The Origin Story Of The Secret Service

Every hero has an origin story. It’s the foundation of who they are today, explaining why or how they fight. The Secret Service is no exception, but you should know their story has nothing to do with covert science and body alterations, not as far as we know.


Today’s Secret Service are most notable for the protection of the president, both sitting and former. Once your life is important enough for the attention of the Secrete Service, they never let you out of their site.

Thanks to them, we’ve not experienced a successful attempt on the President’s life since JFK, not unless you count the attempt on Reagan’s life on March 30, 1981.

Despite the modern day importance of an agent’s willingness to die for the president, taking bullets for the aforementioned was not the original mandate for America’s prestigious agents.

The first job of the Secret Service was to prevent treasury fraud, like counterfeit currency. Back then they weren’t agents. They were operatives.

A Service Is Born

(Secret service 1800s |

After the U.S. Civil War, we had a problem with counterfeit cash. It was everywhere. Keep in mind there were no watermarks, inlay strips or other means to prevent counterfeiters from printing perfect replicas. The only thing standing between a bad bill and a real one was the eye of the proprietor accepting the tender.

Prior to the Secret Service, the only law we had for managing such affairs was the U.S. Marshalls. Those guys already had their hands full.

The first role of the Service was an extension of the Treasury Department. On July 5th, 1865, Chief William P. Wood took his role as the first Secret Service Chief, a role which they would rename as Director in time.

It wasn’t long after that, only two years, in 1867 the Service responsibilities expanded to cover any fraud against the government. That extension included investigations into the Ku Klux Klan, illegal distillers, and other perpetrators of fraud.

By 1894, the Secret Service began part-time protection of the sitting president, Cleveland. It wasn’t until 1901 when that role would quickly expand.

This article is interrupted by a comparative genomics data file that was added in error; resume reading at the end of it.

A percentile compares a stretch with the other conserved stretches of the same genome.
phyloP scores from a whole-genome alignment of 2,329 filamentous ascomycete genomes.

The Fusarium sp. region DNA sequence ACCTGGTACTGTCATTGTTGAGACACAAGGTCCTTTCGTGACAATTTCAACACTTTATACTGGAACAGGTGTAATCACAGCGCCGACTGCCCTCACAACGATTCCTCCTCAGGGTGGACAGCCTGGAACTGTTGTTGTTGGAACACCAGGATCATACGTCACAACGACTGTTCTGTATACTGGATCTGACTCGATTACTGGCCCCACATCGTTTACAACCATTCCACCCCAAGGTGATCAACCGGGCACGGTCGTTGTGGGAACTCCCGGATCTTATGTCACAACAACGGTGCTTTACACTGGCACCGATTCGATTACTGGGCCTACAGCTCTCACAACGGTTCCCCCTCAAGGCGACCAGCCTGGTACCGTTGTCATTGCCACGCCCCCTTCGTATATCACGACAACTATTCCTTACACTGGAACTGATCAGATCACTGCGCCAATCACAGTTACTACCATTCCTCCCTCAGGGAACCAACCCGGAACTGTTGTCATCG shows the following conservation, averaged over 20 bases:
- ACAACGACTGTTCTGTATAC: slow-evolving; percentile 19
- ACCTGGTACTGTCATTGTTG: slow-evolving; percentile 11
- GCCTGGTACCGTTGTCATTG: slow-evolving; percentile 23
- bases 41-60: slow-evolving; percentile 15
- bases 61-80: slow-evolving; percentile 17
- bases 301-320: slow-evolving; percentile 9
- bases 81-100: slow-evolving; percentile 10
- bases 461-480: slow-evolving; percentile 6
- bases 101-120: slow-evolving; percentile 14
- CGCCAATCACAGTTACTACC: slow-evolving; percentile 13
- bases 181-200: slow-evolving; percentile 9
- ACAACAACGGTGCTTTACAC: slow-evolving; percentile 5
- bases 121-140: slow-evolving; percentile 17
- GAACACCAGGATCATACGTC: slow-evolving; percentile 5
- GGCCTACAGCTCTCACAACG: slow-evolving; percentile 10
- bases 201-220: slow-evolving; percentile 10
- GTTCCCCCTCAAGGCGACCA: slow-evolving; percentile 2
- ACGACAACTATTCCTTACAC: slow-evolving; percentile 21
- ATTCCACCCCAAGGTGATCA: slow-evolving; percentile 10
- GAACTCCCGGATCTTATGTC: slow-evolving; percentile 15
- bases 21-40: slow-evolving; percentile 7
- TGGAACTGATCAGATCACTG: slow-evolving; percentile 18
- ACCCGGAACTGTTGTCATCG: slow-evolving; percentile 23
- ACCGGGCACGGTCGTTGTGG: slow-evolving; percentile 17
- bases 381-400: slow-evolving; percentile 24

A President Dies

(1905–Secret Service members flank President Theodore Roosevelt’s carriage | source:

September 6th, 1901. In the town of Buffalo, New York, President William McKinley was attending the Pan-American Exposition at the Temple of Music. He was busy shaking hands with the public when a man shot him twice in the abdomen.

McKinley died from gangrene six days later. Prior to this, McKinley had denied the service detail extended to his office.

In the wake of this event, Congress asked the Secret Service to take a formal role protecting the president. A year later they assigned two men to cover the president at all times.

Despite this change, they remained on the payroll of the Treasury.

Escalating Responsibilities

(Secret Service in training | source:

In 1908, the secret service added the president-elect to their list of responsibilities. In 1917, congress asked that the family of the president also receive protection, which the Service obliged, of course.

By 1930, President Hoover put the White House under the supervision of the Secret Service.

The year 1951 was a big one for the Secret Service. That was the year Congress passed a law permanently authorizing the Secret Service to protect the President, his family, the VP and the President-elect.

This allowed the Secrete Service to draw government funding apart from the Treasury Department for the first time. They opened a school for training agents two years later.

Another President Dies

(The assasination of JFK | source:

By the time the bullet pierced Kennedy’s head, it was too late. He shouldn’t have been sitting in a convertible on November 22, 1963, but that was how Presidents paraded.

Had it not happened, who know if Congress would have passed legislation to protect a former president for life, as they did in 1965 or to protect his family even if widowed, as they did in ’67 for Mrs. Kennedy. They may not have made it a federal crime to kill the president.

During the ‘70s the responsibilities extended to the family members of the Vice President, presidential candidates, VP candidates, their spouses, and even the heads of visiting nations.

After the events of September 11th, the Secret Service transferred from the Treasury Department to the Department of Homeland Security.

They’re still responsible for preventing treasury fraud, but we will always think of them as the heroes who protect our most valued leaders.